Okay, moving it from the server to the client; not like changing the state of the thing.

Yes. And it also has – you know, REST also includes the ability for the client to then change that state, to move it. Like “Oh, I got the representation. Now I can make some modifications, send it back to you, and that will change the state of that representation, and potentially of the resource behind it within the server.”

Okay. So what you were saying before - I so rudely interrupted to get that clarity - is that what we call REST, or RESTful , meaning it has certain properties of REST [unintelligible 00:47:30.22] what RESTful means… Is that they’re not actually REST APIs; they’re HTTP APIs, because of - what do they fall short of that is not a Representational State Transfer?

[00:47:44.22] They violate a lot of the actual components that Roy Fielding defined in his dissertation where he defined REST. The biggest one is obviously Hypermedia. They are not based in Hypermedia, because you’ve gotta go read a thing to understand them… And there’s a few other. I mean, I think that’s definitely the biggest one, of why they’re not…

Okay. Why aren’t we writing Hypermedia? What was the sticking point? Is it too hard? Is it not performant at scale? Why don’t we do that? We don’t do it.

I think because it wasn’t the most basic thing we could do. It takes a little bit of thought and a little bit of extra writing in the beginning to actually build a Hypermedia system. Because you have to have the server sending information to the client, and you’ve got to structure that in some way… And then the client has to have a little bit more logic in it, to be able to be like “Oh, okay, I understand what these links mean, and I understand how to display them to the user, and how the user can select them.” But I think the biggest thing is that in the early days, the only Hypermedia format we really had was HTML, and to some degree you could get XML to do it. And we were missing a very big component that we sort of have now, which is the ability to define what things mean outside of the representation that you sent back. So this is the big component of Hypermedia, is that you have the different representations. So you might have it rendered in JSON, or XML, or HTML, or whatever, and then you have the actual definitions of things, which you can pull from, or friend of a friend, or a whole bunch of other places, that’s like “Okay, so when you see a field in an object, with the words name, it means this thing specifically.” It means, okay, it’s a person, and it’s their first name. Or it’s a person and it’s their preferred name, or whatever. An actual structured way of being like “These are what these words mean.” And we didn’t really have a good way of conveying that information. And if you don’t have a good way of conveying that information, what you wind up doing is you just wind up packing that into the representation that you send.

This is what we do in JSON APIs a lot. It’s like, okay, I have a name field, and it’s like, okay, well, how do you know what that name field means? It’s like, well, we just write it in some doc somewhere, and then the client goes and looks, it’s like “Okay, this name field is the full name of the person, and we just kind of know this information.” Whereas with – I don’t know about proper Hypermedia , but the Hypermedia system, you would transfer that information by saying “Here’s a schema that I’m using of what all of these fields mean. Use this schema when you’re interpreting this.” And the thing that you have to then have on both sides is that schema, and keep track of that schema. But that schema is disconnected from the representation that you’re sending.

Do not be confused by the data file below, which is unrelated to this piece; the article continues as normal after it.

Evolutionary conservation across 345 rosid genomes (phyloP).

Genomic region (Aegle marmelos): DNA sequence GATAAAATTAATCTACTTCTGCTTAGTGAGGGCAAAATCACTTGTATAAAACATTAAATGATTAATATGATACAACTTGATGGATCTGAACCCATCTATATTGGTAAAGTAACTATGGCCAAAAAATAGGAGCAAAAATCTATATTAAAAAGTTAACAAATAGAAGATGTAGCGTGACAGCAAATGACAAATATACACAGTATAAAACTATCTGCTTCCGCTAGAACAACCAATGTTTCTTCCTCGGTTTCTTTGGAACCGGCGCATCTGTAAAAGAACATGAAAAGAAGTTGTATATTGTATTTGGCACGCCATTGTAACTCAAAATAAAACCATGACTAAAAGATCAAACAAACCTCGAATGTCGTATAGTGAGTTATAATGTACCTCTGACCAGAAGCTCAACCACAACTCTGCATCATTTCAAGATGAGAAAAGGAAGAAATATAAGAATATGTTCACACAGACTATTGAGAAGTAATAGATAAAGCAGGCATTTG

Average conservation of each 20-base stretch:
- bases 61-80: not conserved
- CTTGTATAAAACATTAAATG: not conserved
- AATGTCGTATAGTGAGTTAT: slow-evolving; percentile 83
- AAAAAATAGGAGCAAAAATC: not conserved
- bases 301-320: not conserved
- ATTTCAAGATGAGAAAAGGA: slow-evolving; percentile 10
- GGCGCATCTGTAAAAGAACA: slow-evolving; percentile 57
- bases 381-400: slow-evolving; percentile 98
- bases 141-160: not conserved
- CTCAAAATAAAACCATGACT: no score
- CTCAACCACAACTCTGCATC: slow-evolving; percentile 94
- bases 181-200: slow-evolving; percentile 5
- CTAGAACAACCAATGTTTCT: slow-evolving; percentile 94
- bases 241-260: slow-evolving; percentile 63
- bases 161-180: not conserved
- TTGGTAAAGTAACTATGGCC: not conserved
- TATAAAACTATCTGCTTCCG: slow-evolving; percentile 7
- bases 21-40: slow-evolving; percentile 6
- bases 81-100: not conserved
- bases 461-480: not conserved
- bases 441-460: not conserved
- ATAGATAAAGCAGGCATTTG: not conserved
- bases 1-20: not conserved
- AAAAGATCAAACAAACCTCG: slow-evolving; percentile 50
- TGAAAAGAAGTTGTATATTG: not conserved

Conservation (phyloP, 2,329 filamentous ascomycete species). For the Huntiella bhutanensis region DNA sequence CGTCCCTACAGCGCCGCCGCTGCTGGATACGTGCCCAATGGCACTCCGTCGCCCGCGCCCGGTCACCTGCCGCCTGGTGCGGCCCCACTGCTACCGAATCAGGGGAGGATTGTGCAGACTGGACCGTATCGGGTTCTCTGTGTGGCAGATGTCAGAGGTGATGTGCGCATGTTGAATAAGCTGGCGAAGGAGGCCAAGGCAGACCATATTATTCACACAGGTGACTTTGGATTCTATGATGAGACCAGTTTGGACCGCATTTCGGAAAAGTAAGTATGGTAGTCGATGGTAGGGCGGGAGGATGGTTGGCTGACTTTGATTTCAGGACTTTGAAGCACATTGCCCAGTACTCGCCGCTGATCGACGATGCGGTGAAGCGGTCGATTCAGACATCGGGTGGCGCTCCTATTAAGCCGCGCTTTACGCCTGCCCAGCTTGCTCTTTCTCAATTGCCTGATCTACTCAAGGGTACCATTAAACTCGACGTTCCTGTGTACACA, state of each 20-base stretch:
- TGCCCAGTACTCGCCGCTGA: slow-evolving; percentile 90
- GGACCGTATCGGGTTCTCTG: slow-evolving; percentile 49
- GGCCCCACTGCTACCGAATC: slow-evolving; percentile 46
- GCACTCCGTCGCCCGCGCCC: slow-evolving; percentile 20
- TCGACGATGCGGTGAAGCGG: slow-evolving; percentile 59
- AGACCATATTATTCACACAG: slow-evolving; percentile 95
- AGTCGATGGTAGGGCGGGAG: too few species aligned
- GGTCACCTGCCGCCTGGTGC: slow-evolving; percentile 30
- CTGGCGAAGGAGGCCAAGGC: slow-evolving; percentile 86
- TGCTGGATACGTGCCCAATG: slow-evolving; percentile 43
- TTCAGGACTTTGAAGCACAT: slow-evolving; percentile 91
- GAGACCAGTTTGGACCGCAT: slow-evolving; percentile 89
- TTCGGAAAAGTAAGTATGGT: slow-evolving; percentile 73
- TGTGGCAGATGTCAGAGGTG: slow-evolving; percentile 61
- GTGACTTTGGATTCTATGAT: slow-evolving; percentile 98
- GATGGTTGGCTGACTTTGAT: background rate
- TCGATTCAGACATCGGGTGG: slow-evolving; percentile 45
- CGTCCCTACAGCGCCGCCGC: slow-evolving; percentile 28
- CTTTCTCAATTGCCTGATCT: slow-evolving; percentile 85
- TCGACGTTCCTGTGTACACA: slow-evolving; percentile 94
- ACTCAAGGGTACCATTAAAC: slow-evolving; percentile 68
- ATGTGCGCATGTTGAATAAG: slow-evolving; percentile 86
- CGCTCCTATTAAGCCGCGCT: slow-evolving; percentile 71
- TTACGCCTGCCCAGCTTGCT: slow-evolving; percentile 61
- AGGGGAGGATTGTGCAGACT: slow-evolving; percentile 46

So you can change the representation, but still be sending the same information, and that’s what gives you some of the flexibility that you get from Hypermedia APIs, that you do not get from rest APIs. This is why rest APIs run into the version problem that they tend to run into, because you can’t change the name of something, or even in some cases the location of something, because it’s hardcoded into the client, “Hey, this string means this thing”, or “This location is where I find this stuff.” Instead of the client saying “Oh, the server sent me this. Let me interpret it. Okay, this string is mapped to this internal string I know, so I can connect those things together and process this information.”

So a little story about some more ancient history from me was that way back in the day I did a rewrite of Groovshark’s client. Do you remember Grooveshark? It might have been before your time…

Okay. Cool. So Grooveshark was cool back in the day… And they had a lot of steam. This was an old music streaming app, for those who aren’t aware, that was post Napster, pre Spotify, Apple Music, very much in like the iTunes days of buying songs for 99 cents. And they were user-generated content, and they had a very beautiful Flash, a very well-designed Flash based player, and lots of music on there that people would upload and listen to. And they brought me in - for reasons; that’s a whole other story - to help them rewrite their client from the Flash version, which was their production one, to a new HTML5 player. This is when HTML5 first became a term. And so it was going to be all web technologies. And that was a fun, interesting project… And a lot of stuff didn’t exist back then.